Jeanette Sarkisian Wagner, a force in beauty and in business, died on February 26. She was 92. The cause of death was unknown.

Jeanette, who was vice chairman emerita of the Estée Lauder Cos., was a force in the beauty industry, rising from management and editorial roles at various media companies, including The Hearst Corporation. She joined Lauder in 1975 and was one of the pioneers of expanding the company’s international business. At Lauder, Jeanette was named the first vice chair of the company. Following her beauty career, according to The Sag Harbor Express, Jeanette served three terms of a presidential appointment to the Advisory Committee on Trade Policy and Negotiations, and was the U.S. Chair of Group III (WTO Negotiations) of the Trans Atlantic Business Dialogue from 2000 to 2001. Among her other accomplishments was serving as secretary of the Board of the Fund for Public Schools under Mayor Michael Bloomberg. Jeanette lived in both Sag Harbor and New York City.

CEW President Carlotta Jacobson looked to Jeanette as friend and mentor. Here, a personal note from Carlotta on her colleague’s recent passing.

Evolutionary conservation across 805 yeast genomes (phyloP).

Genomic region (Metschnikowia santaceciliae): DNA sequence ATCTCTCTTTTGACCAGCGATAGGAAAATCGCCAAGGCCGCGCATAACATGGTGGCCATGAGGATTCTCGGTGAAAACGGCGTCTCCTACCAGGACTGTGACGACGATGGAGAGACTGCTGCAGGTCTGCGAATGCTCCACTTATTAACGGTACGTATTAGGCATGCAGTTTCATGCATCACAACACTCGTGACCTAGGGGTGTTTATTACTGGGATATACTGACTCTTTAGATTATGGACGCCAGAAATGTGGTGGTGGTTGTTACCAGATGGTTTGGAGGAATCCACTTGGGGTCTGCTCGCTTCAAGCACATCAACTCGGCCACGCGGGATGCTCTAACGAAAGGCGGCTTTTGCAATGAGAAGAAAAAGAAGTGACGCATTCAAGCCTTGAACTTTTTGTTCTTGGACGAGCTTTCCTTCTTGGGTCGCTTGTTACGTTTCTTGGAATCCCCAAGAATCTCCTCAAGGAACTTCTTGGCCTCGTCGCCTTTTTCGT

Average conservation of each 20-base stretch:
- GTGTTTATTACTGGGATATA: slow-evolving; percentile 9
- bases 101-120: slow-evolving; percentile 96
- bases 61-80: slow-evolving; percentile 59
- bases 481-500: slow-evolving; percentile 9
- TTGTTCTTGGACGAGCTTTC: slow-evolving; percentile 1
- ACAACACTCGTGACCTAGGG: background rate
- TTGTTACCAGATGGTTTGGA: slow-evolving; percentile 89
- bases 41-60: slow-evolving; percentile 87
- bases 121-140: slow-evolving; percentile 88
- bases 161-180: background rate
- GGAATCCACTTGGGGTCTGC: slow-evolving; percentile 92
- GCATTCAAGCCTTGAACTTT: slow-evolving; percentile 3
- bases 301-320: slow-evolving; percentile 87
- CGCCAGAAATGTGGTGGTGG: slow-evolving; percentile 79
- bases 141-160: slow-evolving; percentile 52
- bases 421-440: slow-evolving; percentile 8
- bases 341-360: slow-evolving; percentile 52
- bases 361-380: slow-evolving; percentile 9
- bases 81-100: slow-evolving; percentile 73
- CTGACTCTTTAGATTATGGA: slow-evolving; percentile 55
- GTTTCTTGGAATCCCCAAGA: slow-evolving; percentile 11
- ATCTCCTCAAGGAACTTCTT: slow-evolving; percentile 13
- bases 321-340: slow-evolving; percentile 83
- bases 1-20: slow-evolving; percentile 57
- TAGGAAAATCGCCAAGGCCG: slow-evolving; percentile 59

“I was so sad when I heard that Jeanette had passed away. She was someone you would think would live forever. She was so strong and dynamic, it’s hard to believe she is gone. Personally, I was quite intimidated of Jeanette when I first met her; she was a legend and one of the top female executives. I think she was the only woman in the industry who had gone from being an editor to a top executive at Estée Lauder. That was very impressive. Once I got to know her, I realized that she was a formidable champion of women. She was tough on people, but she really wanted women to succeed in the industry and she knew how hard it was. I spent many hours with Jeanette over the years learning a tremendous amount in business. I still remember when I called her in 1999 to tell her that she had been voted on by CEW’s board to receive the CEW Lifetime Achievement Award. She was only the second woman to receive it, the first being Estée Lauder. She cried when I told her, I’ll never forget that. She so deserved the honor, but she never imagined she would be recognized by the industry. It wasn’t really that important to her, what was important was her work and contributions to the industry. Although I haven’t seen her in many years, I will miss her. And so will the industry.”